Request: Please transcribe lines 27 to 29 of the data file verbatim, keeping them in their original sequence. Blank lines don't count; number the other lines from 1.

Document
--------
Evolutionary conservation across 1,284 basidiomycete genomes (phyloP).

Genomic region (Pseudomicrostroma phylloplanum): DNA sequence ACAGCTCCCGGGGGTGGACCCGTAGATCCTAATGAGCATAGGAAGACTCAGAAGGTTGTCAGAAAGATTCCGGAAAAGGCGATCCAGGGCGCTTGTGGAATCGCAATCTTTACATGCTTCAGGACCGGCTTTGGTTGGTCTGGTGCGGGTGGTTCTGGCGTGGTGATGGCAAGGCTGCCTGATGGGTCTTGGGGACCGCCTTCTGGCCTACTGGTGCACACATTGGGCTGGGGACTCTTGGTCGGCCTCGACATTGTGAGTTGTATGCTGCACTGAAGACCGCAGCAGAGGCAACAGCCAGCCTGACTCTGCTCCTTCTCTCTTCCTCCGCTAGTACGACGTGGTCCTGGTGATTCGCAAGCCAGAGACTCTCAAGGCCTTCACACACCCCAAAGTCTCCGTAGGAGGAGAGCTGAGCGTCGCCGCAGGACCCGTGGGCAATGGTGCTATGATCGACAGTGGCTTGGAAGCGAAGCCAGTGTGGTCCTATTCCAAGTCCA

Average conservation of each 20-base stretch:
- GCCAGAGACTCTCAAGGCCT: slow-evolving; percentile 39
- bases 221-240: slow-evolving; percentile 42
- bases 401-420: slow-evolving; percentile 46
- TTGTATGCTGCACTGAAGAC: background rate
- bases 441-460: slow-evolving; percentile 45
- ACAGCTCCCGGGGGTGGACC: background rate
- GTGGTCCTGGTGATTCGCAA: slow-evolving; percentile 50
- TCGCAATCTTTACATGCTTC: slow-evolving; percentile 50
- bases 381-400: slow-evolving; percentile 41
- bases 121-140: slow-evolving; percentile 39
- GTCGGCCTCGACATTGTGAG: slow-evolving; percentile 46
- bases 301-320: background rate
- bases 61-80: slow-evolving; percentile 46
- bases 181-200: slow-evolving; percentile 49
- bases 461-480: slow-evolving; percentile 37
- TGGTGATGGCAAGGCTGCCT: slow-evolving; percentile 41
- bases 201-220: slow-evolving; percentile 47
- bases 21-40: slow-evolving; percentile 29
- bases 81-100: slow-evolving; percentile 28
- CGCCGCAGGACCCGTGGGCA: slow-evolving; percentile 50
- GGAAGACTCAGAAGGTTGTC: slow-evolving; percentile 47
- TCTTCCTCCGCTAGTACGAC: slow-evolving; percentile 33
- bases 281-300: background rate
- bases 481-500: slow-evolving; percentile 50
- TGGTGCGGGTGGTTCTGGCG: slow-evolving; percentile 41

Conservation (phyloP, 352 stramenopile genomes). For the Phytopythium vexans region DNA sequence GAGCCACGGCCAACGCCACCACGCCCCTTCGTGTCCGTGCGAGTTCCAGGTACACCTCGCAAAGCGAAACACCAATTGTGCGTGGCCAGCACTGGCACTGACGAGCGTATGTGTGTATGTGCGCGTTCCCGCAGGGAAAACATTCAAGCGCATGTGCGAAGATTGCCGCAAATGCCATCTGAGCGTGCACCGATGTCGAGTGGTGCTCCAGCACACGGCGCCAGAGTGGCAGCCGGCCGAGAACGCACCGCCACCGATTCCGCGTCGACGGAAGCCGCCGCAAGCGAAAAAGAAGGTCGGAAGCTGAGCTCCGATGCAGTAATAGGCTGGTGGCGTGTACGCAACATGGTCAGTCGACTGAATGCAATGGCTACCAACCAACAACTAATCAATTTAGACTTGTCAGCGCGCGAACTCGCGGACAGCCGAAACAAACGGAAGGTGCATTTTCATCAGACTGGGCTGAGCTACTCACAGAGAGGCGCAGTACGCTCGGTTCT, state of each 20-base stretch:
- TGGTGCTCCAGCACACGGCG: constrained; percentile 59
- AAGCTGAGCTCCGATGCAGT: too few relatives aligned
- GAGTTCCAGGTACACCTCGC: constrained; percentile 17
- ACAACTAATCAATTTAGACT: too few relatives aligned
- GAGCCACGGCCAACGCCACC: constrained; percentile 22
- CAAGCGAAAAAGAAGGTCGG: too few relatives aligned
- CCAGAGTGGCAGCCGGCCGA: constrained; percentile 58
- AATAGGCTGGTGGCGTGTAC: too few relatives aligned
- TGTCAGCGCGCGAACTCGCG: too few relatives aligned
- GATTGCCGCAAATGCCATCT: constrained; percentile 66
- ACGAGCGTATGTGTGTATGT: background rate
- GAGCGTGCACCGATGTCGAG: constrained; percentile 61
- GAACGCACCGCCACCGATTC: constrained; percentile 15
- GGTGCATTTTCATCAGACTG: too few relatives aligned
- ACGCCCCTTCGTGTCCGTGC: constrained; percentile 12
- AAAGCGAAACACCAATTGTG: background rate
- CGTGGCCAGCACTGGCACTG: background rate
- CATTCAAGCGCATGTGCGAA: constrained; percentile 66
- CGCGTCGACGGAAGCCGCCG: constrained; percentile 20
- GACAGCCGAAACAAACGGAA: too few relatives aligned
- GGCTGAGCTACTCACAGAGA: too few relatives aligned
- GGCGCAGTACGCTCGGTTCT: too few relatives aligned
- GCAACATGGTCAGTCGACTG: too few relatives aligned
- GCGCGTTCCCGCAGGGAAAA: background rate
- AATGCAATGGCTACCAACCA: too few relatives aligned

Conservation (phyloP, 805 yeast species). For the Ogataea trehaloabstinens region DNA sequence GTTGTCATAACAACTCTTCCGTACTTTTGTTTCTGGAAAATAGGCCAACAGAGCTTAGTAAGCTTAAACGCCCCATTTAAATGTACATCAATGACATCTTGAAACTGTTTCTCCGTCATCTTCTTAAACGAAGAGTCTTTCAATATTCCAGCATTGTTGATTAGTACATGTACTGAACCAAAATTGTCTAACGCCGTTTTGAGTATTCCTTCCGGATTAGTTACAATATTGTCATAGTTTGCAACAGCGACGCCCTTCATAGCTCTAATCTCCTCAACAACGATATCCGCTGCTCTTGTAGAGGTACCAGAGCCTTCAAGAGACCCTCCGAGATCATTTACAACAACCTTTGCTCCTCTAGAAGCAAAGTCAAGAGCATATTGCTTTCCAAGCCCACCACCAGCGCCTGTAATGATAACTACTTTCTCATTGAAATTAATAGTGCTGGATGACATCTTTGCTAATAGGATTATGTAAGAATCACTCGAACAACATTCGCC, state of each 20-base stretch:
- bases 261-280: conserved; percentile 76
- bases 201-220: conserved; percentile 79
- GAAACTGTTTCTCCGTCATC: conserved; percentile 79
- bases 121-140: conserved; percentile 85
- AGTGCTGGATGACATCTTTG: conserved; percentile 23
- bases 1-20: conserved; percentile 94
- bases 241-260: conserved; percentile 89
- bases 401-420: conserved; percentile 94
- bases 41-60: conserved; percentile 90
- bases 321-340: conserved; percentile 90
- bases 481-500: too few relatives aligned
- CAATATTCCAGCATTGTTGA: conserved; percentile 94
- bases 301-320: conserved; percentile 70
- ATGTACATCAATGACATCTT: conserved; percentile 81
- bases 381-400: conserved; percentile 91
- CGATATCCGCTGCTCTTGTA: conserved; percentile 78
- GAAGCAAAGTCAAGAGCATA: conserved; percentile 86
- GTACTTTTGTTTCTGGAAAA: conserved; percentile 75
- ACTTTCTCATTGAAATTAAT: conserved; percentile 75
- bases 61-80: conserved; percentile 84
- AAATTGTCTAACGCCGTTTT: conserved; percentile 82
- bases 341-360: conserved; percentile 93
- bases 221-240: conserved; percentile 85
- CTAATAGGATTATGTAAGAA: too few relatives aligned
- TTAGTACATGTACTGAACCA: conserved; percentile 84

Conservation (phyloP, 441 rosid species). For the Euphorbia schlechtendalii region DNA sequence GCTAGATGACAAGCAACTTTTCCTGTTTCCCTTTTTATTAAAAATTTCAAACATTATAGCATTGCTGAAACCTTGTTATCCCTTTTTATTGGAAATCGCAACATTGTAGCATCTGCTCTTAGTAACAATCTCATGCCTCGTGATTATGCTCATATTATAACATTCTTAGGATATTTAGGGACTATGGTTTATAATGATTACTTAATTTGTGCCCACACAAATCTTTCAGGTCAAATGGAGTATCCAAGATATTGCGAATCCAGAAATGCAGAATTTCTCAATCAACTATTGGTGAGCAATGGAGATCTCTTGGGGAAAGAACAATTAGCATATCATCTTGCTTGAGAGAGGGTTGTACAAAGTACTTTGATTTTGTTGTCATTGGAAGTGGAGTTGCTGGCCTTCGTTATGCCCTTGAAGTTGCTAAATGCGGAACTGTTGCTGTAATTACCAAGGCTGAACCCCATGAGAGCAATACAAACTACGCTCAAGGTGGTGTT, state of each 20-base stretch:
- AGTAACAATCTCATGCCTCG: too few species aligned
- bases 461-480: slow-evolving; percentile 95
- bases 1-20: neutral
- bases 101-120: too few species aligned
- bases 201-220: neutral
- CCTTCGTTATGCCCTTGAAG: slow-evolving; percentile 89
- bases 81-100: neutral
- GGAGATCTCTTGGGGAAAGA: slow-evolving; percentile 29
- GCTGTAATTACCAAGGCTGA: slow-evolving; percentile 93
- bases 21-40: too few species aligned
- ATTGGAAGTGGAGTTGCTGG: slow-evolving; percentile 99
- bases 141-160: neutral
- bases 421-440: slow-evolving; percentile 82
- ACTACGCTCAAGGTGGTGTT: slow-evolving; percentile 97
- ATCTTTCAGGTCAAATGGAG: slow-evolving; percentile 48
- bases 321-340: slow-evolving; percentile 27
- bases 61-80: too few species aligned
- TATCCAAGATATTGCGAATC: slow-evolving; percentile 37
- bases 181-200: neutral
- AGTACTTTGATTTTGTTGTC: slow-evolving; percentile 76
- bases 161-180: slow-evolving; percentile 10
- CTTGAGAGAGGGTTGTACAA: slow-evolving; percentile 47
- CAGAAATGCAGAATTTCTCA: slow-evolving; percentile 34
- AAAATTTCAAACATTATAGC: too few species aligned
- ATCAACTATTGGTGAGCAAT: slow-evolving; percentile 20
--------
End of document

- bases 481-500: slow-evolving; percentile 50
- TGGTGCGGGTGGTTCTGGCG: slow-evolving; percentile 41

Conservation (phyloP, 352 stramenopile genomes). For the Phytopythium vexans region DNA sequence GAGCCACGGCCAACGCCACCACGCCCCTTCGTGTCCGTGCGAGTTCCAGGTACACCTCGCAAAGCGAAACACCAATTGTGCGTGGCCAGCACTGGCACTGACGAGCGTATGTGTGTATGTGCGCGTTCCCGCAGGGAAAACATTCAAGCGCATGTGCGAAGATTGCCGCAAATGCCATCTGAGCGTGCACCGATGTCGAGTGGTGCTCCAGCACACGGCGCCAGAGTGGCAGCCGGCCGAGAACGCACCGCCACCGATTCCGCGTCGACGGAAGCCGCCGCAAGCGAAAAAGAAGGTCGGAAGCTGAGCTCCGATGCAGTAATAGGCTGGTGGCGTGTACGCAACATGGTCAGTCGACTGAATGCAATGGCTACCAACCAACAACTAATCAATTTAGACTTGTCAGCGCGCGAACTCGCGGACAGCCGAAACAAACGGAAGGTGCATTTTCATCAGACTGGGCTGAGCTACTCACAGAGAGGCGCAGTACGCTCGGTTCT, state of each 20-base stretch: